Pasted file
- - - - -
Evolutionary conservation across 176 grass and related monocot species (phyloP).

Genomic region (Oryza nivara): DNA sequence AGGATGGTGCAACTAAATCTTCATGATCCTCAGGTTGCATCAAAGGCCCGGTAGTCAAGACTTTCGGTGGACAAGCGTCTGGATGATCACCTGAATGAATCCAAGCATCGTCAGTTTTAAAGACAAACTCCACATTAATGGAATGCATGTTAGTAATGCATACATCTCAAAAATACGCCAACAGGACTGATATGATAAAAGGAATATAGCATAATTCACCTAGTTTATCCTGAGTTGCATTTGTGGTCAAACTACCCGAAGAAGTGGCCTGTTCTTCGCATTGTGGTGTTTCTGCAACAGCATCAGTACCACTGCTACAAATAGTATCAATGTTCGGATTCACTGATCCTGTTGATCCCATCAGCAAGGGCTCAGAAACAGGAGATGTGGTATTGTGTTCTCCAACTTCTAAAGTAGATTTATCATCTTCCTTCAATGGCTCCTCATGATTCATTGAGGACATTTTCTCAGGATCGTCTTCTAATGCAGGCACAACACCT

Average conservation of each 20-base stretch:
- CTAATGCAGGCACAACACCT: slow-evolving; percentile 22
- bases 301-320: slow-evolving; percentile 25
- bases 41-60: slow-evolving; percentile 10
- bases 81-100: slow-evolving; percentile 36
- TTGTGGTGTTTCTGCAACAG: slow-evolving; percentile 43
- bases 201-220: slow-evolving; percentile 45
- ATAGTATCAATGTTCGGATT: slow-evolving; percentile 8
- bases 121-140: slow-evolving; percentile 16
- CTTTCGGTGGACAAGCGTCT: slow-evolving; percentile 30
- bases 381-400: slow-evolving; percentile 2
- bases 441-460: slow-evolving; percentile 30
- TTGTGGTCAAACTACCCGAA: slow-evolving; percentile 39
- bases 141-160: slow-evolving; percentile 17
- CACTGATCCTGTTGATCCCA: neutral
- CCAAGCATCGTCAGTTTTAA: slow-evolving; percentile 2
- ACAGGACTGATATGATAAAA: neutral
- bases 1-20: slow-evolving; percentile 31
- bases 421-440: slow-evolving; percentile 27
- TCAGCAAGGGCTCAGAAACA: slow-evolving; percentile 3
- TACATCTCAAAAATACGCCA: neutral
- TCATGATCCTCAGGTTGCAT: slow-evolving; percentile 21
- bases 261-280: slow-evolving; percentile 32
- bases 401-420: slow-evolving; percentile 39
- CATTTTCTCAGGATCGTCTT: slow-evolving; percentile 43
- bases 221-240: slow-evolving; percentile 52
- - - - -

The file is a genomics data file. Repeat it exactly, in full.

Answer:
Evolutionary conservation across 176 grass and related monocot species (phyloP).

Genomic region (Oryza nivara): DNA sequence AGGATGGTGCAACTAAATCTTCATGATCCTCAGGTTGCATCAAAGGCCCGGTAGTCAAGACTTTCGGTGGACAAGCGTCTGGATGATCACCTGAATGAATCCAAGCATCGTCAGTTTTAAAGACAAACTCCACATTAATGGAATGCATGTTAGTAATGCATACATCTCAAAAATACGCCAACAGGACTGATATGATAAAAGGAATATAGCATAATTCACCTAGTTTATCCTGAGTTGCATTTGTGGTCAAACTACCCGAAGAAGTGGCCTGTTCTTCGCATTGTGGTGTTTCTGCAACAGCATCAGTACCACTGCTACAAATAGTATCAATGTTCGGATTCACTGATCCTGTTGATCCCATCAGCAAGGGCTCAGAAACAGGAGATGTGGTATTGTGTTCTCCAACTTCTAAAGTAGATTTATCATCTTCCTTCAATGGCTCCTCATGATTCATTGAGGACATTTTCTCAGGATCGTCTTCTAATGCAGGCACAACACCT

Average conservation of each 20-base stretch:
- CTAATGCAGGCACAACACCT: slow-evolving; percentile 22
- bases 301-320: slow-evolving; percentile 25
- bases 41-60: slow-evolving; percentile 10
- bases 81-100: slow-evolving; percentile 36
- TTGTGGTGTTTCTGCAACAG: slow-evolving; percentile 43
- bases 201-220: slow-evolving; percentile 45
- ATAGTATCAATGTTCGGATT: slow-evolving; percentile 8
- bases 121-140: slow-evolving; percentile 16
- CTTTCGGTGGACAAGCGTCT: slow-evolving; percentile 30
- bases 381-400: slow-evolving; percentile 2
- bases 441-460: slow-evolving; percentile 30
- TTGTGGTCAAACTACCCGAA: slow-evolving; percentile 39
- bases 141-160: slow-evolving; percentile 17
- CACTGATCCTGTTGATCCCA: neutral
- CCAAGCATCGTCAGTTTTAA: slow-evolving; percentile 2
- ACAGGACTGATATGATAAAA: neutral
- bases 1-20: slow-evolving; percentile 31
- bases 421-440: slow-evolving; percentile 27
- TCAGCAAGGGCTCAGAAACA: slow-evolving; percentile 3
- TACATCTCAAAAATACGCCA: neutral
- TCATGATCCTCAGGTTGCAT: slow-evolving; percentile 21
- bases 261-280: slow-evolving; percentile 32
- bases 401-420: slow-evolving; percentile 39
- CATTTTCTCAGGATCGTCTT: slow-evolving; percentile 43
- bases 221-240: slow-evolving; percentile 52